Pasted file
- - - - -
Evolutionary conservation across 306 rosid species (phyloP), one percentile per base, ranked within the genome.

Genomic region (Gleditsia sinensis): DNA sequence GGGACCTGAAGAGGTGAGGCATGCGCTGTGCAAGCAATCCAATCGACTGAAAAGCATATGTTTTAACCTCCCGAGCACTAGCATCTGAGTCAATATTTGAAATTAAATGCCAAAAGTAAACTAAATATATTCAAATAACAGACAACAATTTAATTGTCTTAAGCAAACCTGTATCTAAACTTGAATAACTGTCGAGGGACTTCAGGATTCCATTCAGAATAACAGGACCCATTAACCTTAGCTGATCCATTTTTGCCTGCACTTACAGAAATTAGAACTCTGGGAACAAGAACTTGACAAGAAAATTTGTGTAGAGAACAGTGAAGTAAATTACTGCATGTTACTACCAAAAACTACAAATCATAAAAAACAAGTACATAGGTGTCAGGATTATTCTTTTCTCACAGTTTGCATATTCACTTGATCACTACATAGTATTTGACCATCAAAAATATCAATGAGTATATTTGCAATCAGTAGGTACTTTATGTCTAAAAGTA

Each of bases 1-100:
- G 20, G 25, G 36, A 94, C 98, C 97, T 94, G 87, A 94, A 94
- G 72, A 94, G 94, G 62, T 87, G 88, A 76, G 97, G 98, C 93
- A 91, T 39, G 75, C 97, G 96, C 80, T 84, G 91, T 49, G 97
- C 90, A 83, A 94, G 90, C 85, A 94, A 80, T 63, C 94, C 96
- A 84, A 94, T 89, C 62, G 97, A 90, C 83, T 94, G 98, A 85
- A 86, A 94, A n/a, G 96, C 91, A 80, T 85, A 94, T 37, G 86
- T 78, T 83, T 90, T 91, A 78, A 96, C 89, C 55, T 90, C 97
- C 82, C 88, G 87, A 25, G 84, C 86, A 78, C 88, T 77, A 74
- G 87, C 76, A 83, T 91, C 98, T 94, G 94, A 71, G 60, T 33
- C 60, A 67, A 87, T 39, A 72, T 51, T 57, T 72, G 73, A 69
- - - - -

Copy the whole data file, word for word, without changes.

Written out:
Evolutionary conservation across 306 rosid species (phyloP), one percentile per base, ranked within the genome.

Genomic region (Gleditsia sinensis): DNA sequence GGGACCTGAAGAGGTGAGGCATGCGCTGTGCAAGCAATCCAATCGACTGAAAAGCATATGTTTTAACCTCCCGAGCACTAGCATCTGAGTCAATATTTGAAATTAAATGCCAAAAGTAAACTAAATATATTCAAATAACAGACAACAATTTAATTGTCTTAAGCAAACCTGTATCTAAACTTGAATAACTGTCGAGGGACTTCAGGATTCCATTCAGAATAACAGGACCCATTAACCTTAGCTGATCCATTTTTGCCTGCACTTACAGAAATTAGAACTCTGGGAACAAGAACTTGACAAGAAAATTTGTGTAGAGAACAGTGAAGTAAATTACTGCATGTTACTACCAAAAACTACAAATCATAAAAAACAAGTACATAGGTGTCAGGATTATTCTTTTCTCACAGTTTGCATATTCACTTGATCACTACATAGTATTTGACCATCAAAAATATCAATGAGTATATTTGCAATCAGTAGGTACTTTATGTCTAAAAGTA

Each of bases 1-100:
- G 20, G 25, G 36, A 94, C 98, C 97, T 94, G 87, A 94, A 94
- G 72, A 94, G 94, G 62, T 87, G 88, A 76, G 97, G 98, C 93
- A 91, T 39, G 75, C 97, G 96, C 80, T 84, G 91, T 49, G 97
- C 90, A 83, A 94, G 90, C 85, A 94, A 80, T 63, C 94, C 96
- A 84, A 94, T 89, C 62, G 97, A 90, C 83, T 94, G 98, A 85
- A 86, A 94, A n/a, G 96, C 91, A 80, T 85, A 94, T 37, G 86
- T 78, T 83, T 90, T 91, A 78, A 96, C 89, C 55, T 90, C 97
- C 82, C 88, G 87, A 25, G 84, C 86, A 78, C 88, T 77, A 74
- G 87, C 76, A 83, T 91, C 98, T 94, G 94, A 71, G 60, T 33
- C 60, A 67, A 87, T 39, A 72, T 51, T 57, T 72, G 73, A 69